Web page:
Alec Baldwin faces an involuntary manslaughter charge for the 2021 shooting death of Halyna Hutchins on the chaotic movie set.
Rust’s chaotic production resulted in the death of a cinematographer when Alec Baldwin’s prop gun accidentally discharged. Angela Weiss/AFP via Getty Images Aja Romano writes about pop culture, media, and ethics. Before joining Vox in 2016, they were a staff reporter at the Daily Dot. A 2019 fellow of the National Critics Institute, they’re considered an authority on fandom, the internet, and the culture wars.
By all accounts, it was an accident everyone saw coming, but the questions and chaos surrounding the death of cinematographer Halyna Hutchins have only grown more numerous in the two years since the fatal incident. Last year, criminal charges against Alec Baldwin for the incident were dropped — but a subsequent statement from the prosecutor threatening additional charges left things even more disconcertingly unsettled. Now, the case seems to be back on again after a grand jury reportedly indicted Baldwin Friday on the original two counts of involuntary manslaughter.
Santa Fe District Attorney Mary Carmack-Altwies announced exactly a year ago that the county would bring charges against Alec Baldwin for the cinematographer’s death. Hutchins was killed in October 2021 on a ranch near Santa Fe, after a prop gun Baldwin was holding accidentally discharged while filming the movie Rust. The film’s director, Joel Souza, was also non-fatally injured in the shooting.
Baldwin was formally charged, but prosecutors soon dropped all charges against him. Yet the charges were dropped without prejudice, meaning prosecutors could still choose to refile them or file different charges against Baldwin in the future. Prosecutors claimed to have dropped and subsequently refiled the charges only because they had new forensic evidence regarding the gun Baldwin fired — a Pietta replica of a .45 Long Colt that seems to be the other central figure in this case. Baldwin has long maintained that he never pulled the trigger, but a new forensics report published in August claimed, in an apparent contradiction of previous tests on the prop, that he must have.
On the strength of that new report, the prosecution appears to be reviving the case against Baldwin. He can only be convicted of one of the two different counts of involuntary manslaughter against him, but faces up to 18 months in prison. Baldwin’s lawyers responded by saying, “We look forward to our day in court.”
Armorer Hannah Gutierrez-Reed, the chief weapons handler for the film, was also charged in January 2023 alongside Baldwin; charges against her have remained in place, even though she spent the weeks leading up to the shooting warning her supervisors of unsafe conditions on set while seeking more opportunities to attend to gun safety. She pleaded not guilty and awaits trial in February.
The back-and-forth prosecution follows an already lengthy investigation into the incident by the Santa Fe sheriff’s office that concluded in October 2022. The report, which was crucial in prosecutors’ initial decision to file charges, focused on lapses in safety procedures on the film’s highly criticized set, though it failed to determine the most important factor — exactly how loaded guns with live ammunition made it onto the set. This issue remains unsettled despite numerous investigations and lawsuits surrounding the production environment on the Rust set, alongside conflicting views of the accident itself.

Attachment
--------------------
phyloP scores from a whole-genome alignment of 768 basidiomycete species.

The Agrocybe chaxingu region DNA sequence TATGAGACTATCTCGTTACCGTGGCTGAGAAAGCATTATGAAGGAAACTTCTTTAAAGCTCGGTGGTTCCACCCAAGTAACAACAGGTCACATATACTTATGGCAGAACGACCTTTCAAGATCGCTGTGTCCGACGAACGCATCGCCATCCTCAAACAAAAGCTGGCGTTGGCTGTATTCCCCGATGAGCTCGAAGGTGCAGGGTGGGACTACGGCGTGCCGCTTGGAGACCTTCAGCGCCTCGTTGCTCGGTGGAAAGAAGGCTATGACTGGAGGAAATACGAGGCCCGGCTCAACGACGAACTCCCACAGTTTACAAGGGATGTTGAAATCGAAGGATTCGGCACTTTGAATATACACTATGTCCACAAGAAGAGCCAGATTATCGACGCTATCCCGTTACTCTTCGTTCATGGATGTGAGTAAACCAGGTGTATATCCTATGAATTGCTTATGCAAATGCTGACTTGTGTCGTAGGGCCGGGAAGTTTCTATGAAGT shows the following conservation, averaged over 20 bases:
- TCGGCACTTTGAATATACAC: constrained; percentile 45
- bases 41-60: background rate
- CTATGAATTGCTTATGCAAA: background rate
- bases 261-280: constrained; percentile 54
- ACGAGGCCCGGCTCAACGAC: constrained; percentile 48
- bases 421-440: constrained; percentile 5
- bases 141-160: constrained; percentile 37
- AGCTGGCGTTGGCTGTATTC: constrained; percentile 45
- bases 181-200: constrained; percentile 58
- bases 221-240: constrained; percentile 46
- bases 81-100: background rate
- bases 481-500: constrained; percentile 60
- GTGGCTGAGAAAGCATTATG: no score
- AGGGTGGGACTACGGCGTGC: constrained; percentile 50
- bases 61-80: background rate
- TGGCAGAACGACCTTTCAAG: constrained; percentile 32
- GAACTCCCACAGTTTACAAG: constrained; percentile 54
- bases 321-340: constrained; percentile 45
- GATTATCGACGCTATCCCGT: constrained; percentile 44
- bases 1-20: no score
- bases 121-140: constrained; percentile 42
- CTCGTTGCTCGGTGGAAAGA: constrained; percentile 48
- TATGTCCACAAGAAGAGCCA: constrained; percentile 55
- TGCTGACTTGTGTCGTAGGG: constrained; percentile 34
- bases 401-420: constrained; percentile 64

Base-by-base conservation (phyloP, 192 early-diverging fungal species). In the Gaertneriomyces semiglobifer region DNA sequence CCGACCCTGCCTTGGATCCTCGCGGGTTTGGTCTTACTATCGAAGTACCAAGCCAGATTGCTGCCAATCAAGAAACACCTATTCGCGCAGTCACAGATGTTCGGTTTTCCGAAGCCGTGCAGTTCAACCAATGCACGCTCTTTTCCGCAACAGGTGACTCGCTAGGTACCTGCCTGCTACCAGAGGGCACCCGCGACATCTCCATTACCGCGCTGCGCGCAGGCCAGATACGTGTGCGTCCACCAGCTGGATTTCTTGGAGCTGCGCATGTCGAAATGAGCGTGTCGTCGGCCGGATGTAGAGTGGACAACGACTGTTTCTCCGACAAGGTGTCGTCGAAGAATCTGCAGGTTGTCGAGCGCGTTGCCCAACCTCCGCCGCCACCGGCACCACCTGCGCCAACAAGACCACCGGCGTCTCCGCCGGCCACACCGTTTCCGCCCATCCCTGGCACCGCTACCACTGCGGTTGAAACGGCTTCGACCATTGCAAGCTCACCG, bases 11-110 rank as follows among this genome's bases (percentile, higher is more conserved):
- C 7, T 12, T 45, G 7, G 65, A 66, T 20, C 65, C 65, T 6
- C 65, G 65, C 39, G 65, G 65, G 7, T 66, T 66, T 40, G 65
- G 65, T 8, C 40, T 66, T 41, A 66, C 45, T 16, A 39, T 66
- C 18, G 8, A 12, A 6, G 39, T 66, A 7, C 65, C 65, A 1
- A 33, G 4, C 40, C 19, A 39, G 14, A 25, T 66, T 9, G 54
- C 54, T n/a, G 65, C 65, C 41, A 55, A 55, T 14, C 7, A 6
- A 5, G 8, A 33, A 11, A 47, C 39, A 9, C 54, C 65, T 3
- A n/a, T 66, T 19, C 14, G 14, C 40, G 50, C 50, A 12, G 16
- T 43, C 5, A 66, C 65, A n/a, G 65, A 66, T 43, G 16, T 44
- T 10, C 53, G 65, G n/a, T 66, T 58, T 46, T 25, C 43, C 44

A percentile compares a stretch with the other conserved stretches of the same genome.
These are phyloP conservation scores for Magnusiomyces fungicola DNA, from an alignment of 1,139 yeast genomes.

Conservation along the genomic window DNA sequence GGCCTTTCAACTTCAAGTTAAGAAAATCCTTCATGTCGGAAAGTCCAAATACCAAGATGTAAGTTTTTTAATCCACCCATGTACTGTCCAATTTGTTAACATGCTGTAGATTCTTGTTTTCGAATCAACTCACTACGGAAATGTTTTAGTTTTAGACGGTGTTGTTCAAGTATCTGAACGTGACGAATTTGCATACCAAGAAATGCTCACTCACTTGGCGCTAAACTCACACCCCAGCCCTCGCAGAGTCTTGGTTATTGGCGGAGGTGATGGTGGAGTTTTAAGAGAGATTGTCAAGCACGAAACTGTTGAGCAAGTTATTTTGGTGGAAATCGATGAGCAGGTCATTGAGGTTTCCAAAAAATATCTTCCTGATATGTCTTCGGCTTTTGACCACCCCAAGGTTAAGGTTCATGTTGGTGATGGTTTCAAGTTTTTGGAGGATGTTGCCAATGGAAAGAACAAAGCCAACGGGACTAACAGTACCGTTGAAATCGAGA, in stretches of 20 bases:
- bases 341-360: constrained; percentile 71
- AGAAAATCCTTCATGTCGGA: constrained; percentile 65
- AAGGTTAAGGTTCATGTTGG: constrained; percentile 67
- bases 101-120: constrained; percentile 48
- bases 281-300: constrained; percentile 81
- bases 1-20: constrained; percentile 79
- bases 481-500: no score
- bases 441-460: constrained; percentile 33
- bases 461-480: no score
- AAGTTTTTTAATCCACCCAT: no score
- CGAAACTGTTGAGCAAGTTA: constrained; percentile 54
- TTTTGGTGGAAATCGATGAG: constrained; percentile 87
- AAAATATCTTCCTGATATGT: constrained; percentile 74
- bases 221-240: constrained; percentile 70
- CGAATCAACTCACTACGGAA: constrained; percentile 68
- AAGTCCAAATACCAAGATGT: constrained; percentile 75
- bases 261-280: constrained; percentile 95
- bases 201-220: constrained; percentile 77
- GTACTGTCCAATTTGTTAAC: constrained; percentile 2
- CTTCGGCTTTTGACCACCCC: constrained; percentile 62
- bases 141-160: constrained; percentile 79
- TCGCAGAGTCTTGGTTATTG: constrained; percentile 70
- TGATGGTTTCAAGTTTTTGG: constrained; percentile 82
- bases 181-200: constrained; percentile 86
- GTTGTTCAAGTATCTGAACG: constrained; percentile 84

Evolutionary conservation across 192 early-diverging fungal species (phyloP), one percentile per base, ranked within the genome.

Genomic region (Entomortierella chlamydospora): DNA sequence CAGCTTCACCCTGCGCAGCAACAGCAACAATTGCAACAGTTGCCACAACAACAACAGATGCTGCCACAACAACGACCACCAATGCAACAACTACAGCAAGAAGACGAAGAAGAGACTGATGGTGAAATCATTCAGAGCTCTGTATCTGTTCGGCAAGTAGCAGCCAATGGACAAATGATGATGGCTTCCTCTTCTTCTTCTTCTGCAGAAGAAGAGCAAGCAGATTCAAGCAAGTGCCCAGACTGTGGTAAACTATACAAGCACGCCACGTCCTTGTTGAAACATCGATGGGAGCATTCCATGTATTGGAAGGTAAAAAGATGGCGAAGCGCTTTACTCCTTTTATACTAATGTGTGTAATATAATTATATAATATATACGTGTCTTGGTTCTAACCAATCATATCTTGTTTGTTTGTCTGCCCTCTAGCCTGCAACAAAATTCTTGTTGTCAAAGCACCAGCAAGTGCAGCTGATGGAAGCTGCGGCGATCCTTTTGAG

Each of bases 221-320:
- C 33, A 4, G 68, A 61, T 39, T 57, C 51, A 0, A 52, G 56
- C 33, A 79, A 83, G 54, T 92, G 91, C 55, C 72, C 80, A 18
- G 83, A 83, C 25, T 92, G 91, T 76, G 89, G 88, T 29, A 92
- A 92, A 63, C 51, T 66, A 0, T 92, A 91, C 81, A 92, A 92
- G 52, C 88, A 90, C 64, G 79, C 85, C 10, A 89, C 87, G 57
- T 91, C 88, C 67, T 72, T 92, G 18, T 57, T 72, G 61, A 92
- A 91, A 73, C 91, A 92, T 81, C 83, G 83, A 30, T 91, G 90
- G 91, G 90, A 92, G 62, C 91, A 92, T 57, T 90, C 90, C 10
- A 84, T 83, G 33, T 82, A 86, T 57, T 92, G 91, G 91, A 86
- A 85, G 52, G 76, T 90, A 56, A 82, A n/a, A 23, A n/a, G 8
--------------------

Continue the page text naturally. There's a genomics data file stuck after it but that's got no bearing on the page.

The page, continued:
The assignment of blame has also proved elusive on a set plagued by claims of labor exploitation, rushed work, unsafe conditions, and “very fast and loose” handling of weaponry.
At the center of the case are two unsolvable mysteries
At the center of the case against Baldwin and Gutierrez-Reed are two questions: Did Baldwin pull the trigger? And how did live rounds get on set to begin with?
No one disputes the broad facts of what happened on October 21, 2021. Prior to the filming of the scene, Gutierrez-Reed, a props assistant who doubled as the on-set armorer, examined the gun. She looked inside the barrel, spun the barrel, visually confirmed what she believed were dummy bullets — fake bullets containing no live ammunition — and handed the gun over to assistant director and production safety coordinator David Halls to take to the filming location. (Halls avoided facing trial by pleading guilty to negligent use of a deadly weapon.)
Safety protocol calls for Gutierrez-Reed to have checked all the bullets in front of Baldwin herself — and she claims to have intended to do so, asking Halls to let her know if Baldwin required her to come down to the filming location and directly examine the gun. But according to a lawsuit later filed by Gutierrez-Reed, the gun wasn’t actually intended to be used in that afternoon’s filming, and Halls was just “sitting in” with it, keeping it in case it became necessary for later use — which it did when Baldwin decided to rehearse an unscheduled scene that required the gun.
At that point, Halls should have summoned Gutierrez-Reed to come back and further examine the bullets inside the gun. Instead, he yelled, “Cold gun!” — “cold” meaning a gun that was not loaded with live ammunition — to warn the crew that a gun was about to be discharged. Then he handed it over to Baldwin. While Baldwin was following Hutchins’s instructions to aim the gun toward the camera, the gun discharged, striking both her and Souza.
Baldwin has always been adamant that he never pulled the trigger. He has explained that he would never pull the trigger on a prop gun while it was pointed at another human (though safety protocols forbid pointing any prop gun at any human for any reason), and that the gun discharged independently.
He instead claims he cocked the gun — that is, he pulled the hammer back — and that when he released it, the gun suddenly discharged on its own. Later, FBI forensics reports on the same gun apparently contradicted Baldwin, suggesting that this particular prop gun could only be discharged by pulling the trigger after the gun was cocked or partially cocked.